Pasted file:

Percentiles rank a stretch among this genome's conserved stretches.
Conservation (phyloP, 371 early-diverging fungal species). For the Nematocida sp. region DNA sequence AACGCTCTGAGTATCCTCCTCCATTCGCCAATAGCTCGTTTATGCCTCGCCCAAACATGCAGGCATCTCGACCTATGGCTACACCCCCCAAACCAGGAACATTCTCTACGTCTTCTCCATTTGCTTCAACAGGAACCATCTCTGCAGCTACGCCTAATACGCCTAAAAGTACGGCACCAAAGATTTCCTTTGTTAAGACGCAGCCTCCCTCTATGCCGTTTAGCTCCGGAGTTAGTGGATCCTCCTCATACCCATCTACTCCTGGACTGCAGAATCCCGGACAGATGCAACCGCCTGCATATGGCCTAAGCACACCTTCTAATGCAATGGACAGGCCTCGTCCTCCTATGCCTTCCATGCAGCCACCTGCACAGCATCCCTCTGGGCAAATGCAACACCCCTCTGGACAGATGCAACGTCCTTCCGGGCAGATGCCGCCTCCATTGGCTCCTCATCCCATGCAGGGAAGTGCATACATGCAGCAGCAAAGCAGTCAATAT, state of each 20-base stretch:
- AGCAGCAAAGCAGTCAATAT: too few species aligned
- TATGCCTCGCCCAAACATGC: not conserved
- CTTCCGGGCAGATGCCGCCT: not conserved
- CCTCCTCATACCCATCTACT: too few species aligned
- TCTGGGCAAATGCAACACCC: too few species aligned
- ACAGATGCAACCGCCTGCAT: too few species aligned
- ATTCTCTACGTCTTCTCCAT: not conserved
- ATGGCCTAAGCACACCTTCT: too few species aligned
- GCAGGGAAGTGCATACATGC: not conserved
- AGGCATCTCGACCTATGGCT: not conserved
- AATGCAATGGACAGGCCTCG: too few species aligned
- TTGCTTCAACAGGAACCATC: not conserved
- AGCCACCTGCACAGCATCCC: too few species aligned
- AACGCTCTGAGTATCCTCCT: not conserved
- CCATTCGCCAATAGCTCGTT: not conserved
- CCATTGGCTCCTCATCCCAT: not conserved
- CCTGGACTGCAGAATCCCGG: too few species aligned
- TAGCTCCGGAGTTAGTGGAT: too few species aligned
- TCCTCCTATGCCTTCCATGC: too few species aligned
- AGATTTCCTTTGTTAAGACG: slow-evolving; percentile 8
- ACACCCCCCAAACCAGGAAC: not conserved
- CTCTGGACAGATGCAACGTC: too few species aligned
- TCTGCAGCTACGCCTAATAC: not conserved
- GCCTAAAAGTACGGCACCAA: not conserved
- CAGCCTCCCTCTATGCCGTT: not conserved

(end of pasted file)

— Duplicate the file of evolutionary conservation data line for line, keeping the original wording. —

Percentiles rank a stretch among this genome's conserved stretches.
Conservation (phyloP, 371 early-diverging fungal species). For the Nematocida sp. region DNA sequence AACGCTCTGAGTATCCTCCTCCATTCGCCAATAGCTCGTTTATGCCTCGCCCAAACATGCAGGCATCTCGACCTATGGCTACACCCCCCAAACCAGGAACATTCTCTACGTCTTCTCCATTTGCTTCAACAGGAACCATCTCTGCAGCTACGCCTAATACGCCTAAAAGTACGGCACCAAAGATTTCCTTTGTTAAGACGCAGCCTCCCTCTATGCCGTTTAGCTCCGGAGTTAGTGGATCCTCCTCATACCCATCTACTCCTGGACTGCAGAATCCCGGACAGATGCAACCGCCTGCATATGGCCTAAGCACACCTTCTAATGCAATGGACAGGCCTCGTCCTCCTATGCCTTCCATGCAGCCACCTGCACAGCATCCCTCTGGGCAAATGCAACACCCCTCTGGACAGATGCAACGTCCTTCCGGGCAGATGCCGCCTCCATTGGCTCCTCATCCCATGCAGGGAAGTGCATACATGCAGCAGCAAAGCAGTCAATAT, state of each 20-base stretch:
- AGCAGCAAAGCAGTCAATAT: too few species aligned
- TATGCCTCGCCCAAACATGC: not conserved
- CTTCCGGGCAGATGCCGCCT: not conserved
- CCTCCTCATACCCATCTACT: too few species aligned
- TCTGGGCAAATGCAACACCC: too few species aligned
- ACAGATGCAACCGCCTGCAT: too few species aligned
- ATTCTCTACGTCTTCTCCAT: not conserved
- ATGGCCTAAGCACACCTTCT: too few species aligned
- GCAGGGAAGTGCATACATGC: not conserved
- AGGCATCTCGACCTATGGCT: not conserved
- AATGCAATGGACAGGCCTCG: too few species aligned
- TTGCTTCAACAGGAACCATC: not conserved
- AGCCACCTGCACAGCATCCC: too few species aligned
- AACGCTCTGAGTATCCTCCT: not conserved
- CCATTCGCCAATAGCTCGTT: not conserved
- CCATTGGCTCCTCATCCCAT: not conserved
- CCTGGACTGCAGAATCCCGG: too few species aligned
- TAGCTCCGGAGTTAGTGGAT: too few species aligned
- TCCTCCTATGCCTTCCATGC: too few species aligned
- AGATTTCCTTTGTTAAGACG: slow-evolving; percentile 8
- ACACCCCCCAAACCAGGAAC: not conserved
- CTCTGGACAGATGCAACGTC: too few species aligned
- TCTGCAGCTACGCCTAATAC: not conserved
- GCCTAAAAGTACGGCACCAA: not conserved
- CAGCCTCCCTCTATGCCGTT: not conserved